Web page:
(if the above video won’t play, please use this link http://www.youtube.com/watch?v=f3mej_9tSp8)
This Google Hangout video was produced by National Trust for Historic Preservation was meant to correspond with their Winter 2015 edition of Preservation Magazine (linked at bottom.) – We discussed cooperation with metal detectorists and Archaeologists in a very informative video conference.
During this hangout, hosted by Dennis Hockman, we discussed themes from the feature article “Common Ground” which was in the National Trusts’ 2015 issue of Preservation magazine, which looks at the evolving relationship between archaeologists and metal detectorists, and potential for their future cooperation
Matt Reeves, Ph. D. has been the Director of Archaeology at Montpelier since 2000 and has overseen the development of its metal detecting program. He has a deep interest in community-based archaeology. Before joining Montpelier, Matt brought in diggers to help survey Mannassas National Battlefield in Virginia.
Charlie Ewen, Ph. D. is a professor of anthropology and the director of the archaeology lab at East Carolina University. He is also the president of the Society for Historical Archaeology and a consultant for the National Geographic Channel’s Diggers, which sends metal detectorists around the country in search of buried history.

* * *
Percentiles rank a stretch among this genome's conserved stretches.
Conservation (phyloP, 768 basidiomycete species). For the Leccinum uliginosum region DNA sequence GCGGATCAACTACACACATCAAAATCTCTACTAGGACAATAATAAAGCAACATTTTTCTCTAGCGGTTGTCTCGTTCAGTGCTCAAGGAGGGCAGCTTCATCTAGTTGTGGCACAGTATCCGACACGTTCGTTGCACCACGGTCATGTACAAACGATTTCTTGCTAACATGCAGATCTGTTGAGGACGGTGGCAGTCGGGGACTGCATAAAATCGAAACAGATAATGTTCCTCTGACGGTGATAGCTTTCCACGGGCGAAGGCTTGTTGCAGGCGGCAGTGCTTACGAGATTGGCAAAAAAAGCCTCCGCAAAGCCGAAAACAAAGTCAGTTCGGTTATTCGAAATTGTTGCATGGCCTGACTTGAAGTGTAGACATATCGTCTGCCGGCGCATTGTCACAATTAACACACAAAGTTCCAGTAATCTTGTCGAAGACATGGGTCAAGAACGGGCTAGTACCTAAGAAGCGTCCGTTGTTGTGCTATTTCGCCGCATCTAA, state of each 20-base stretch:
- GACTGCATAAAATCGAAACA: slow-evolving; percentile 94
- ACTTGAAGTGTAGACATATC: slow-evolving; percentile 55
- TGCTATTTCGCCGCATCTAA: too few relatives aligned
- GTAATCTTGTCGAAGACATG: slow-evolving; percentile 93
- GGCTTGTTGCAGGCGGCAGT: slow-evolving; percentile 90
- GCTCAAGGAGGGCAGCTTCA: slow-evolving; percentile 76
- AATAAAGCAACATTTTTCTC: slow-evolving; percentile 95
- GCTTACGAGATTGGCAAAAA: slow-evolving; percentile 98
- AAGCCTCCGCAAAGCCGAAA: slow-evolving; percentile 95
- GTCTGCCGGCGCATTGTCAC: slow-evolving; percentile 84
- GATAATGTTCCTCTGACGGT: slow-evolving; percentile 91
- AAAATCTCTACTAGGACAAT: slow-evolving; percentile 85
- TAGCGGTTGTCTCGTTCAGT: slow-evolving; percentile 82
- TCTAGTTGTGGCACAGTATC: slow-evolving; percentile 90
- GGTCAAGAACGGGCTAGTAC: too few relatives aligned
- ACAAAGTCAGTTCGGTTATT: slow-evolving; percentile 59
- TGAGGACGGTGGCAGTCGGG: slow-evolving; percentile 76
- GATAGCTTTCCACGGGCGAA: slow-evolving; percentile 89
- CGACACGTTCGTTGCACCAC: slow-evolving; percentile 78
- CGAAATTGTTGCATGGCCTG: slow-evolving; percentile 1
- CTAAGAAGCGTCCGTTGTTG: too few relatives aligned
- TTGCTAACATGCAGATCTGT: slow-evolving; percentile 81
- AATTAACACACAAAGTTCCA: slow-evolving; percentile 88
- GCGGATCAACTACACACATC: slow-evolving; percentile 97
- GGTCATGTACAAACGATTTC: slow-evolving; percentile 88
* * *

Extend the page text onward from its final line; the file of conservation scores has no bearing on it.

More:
John Francis is the vice president of research, conservation, and exploration at National Geographic where he is in charge of the organization’s sustainable tourism efforts and grant-making programs. He travels the globe furthering National Geographic’s global research and conservation efforts.
Scott Clark is an Internet marketing consultant in Lexington Kentucky who has been involved in the metal detecting hobby since 1983. He has participated in Montpelier’s metal detecting program and works with archaeologists in and around Kentucky providing metal detecting expertise. Scott recently participated in a panel on metal detecting cooperation at the Society for Historical Archaeology (SHA) in Seattle, and blogs regularly on the topic at https://www.detecting.us